- 10 Nov - 16 Nov, 2018
- 23 Jun - 29 Jun, 2018
At its IMDB page, 211 is defined as a “bank heist movie in the vein of End of Watch meets Black Hawk Down”. Whoever wrote the summary didn’t want to waste words – a quality he (or she) shares with 211’s screenwriter.
211 is a bland hodgepodge of disconnected events awkwardly sewn together in the editing room. The stitch up is so obvious, one can see contorted, split-ended seams all over the place. As the headliner, Nicolas Cage – still a fine, dependable actor, with a few wasted lines and fewer expressions – is one such messed-up seam.
Cage plays an emotionally closed-off cop who has a difficult relationship with his daughter (Instagram celeb Amanda Cerny). She is also married to a cop (Dwayne Cameron) – who is Cage’s partner, no less – yet couldn’t care less about dad. In fact, they share one small smidgen of a scene by the end of the movie which ends in an awkwardly, hastily placed fade out before the credits start rolling.
The main plot of the story has Cage and his partner accept a young school boy accused of violence as their ride-along (a police program where normal citizens ride with the authorities).
The boy (Michael Rainey Jr.) is innocent, and as the movie progresses, turns out to be quite dumb.
That’s not his problem.
Like the boy, and Cage’s partner, and his daughter, the plot is riddled with dumb characters and dumber situations. An undercover Interpol agent (Alexandra Dinu) is in dogged pursuit of a group of mercenary terrorists who killed a double-dealing dork-ish villain in Kabul (supposedly), and then, by a stroke of bad luck, ended up looting a bank in Cage’s patrol area.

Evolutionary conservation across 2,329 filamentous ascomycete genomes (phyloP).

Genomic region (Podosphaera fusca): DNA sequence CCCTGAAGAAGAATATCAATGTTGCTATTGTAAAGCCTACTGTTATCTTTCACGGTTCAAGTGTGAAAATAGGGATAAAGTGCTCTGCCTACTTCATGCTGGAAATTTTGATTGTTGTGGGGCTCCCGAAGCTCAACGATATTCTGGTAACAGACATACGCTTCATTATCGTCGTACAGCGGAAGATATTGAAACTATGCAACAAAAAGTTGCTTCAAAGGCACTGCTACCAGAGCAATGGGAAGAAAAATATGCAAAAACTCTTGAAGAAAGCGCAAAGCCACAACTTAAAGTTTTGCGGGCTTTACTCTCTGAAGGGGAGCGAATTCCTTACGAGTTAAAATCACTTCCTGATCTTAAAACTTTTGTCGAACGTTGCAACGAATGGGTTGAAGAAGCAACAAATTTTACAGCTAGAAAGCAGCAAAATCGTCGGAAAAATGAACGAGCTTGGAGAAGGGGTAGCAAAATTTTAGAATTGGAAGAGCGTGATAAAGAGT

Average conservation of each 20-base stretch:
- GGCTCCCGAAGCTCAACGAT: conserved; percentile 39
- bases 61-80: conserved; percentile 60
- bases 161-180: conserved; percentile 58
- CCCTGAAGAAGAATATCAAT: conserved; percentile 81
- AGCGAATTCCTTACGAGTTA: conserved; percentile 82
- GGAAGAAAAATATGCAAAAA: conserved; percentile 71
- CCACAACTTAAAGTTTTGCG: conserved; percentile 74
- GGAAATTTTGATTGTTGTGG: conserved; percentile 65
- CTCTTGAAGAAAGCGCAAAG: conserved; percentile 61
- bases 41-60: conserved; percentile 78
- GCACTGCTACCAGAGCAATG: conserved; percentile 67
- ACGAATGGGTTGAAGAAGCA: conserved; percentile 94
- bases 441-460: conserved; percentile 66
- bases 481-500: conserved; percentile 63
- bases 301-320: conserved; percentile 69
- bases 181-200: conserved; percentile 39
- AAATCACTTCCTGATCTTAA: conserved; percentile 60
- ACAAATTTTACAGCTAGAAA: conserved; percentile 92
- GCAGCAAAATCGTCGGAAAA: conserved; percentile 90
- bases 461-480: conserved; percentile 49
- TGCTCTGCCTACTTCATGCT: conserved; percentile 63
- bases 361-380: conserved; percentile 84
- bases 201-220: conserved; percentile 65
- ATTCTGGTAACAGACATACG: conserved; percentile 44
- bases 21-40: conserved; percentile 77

The shoot-out is as bad as the drama. Characters are lumped together, and even when actors share scenes we know something is amiss. Cage, for instance, is always seen as a standalone actor in his shots, even when his co-actors are off-camera; on close inspection, you know Cage wasn’t even there when the reverse angles are shot of the other actors.
The editing gets eerier still, when Dinu’s character shares a location, scene and even a shot with Cage, we don’t see them interact.
Nothing makes sense – at least narratively. York Shackleton, the director who shares a partial writing credit, shoots 211 like a toy-train collision; one where trains collide and then plop off-track. Like that collision, nothing earth-shattering happens – even though 211 is, supposedly, inspired by a real-life event… which is a stretch of imagination, like the movie’s proclamation of being a cross between End of Watch and Black Hawk Down. Balderdash. •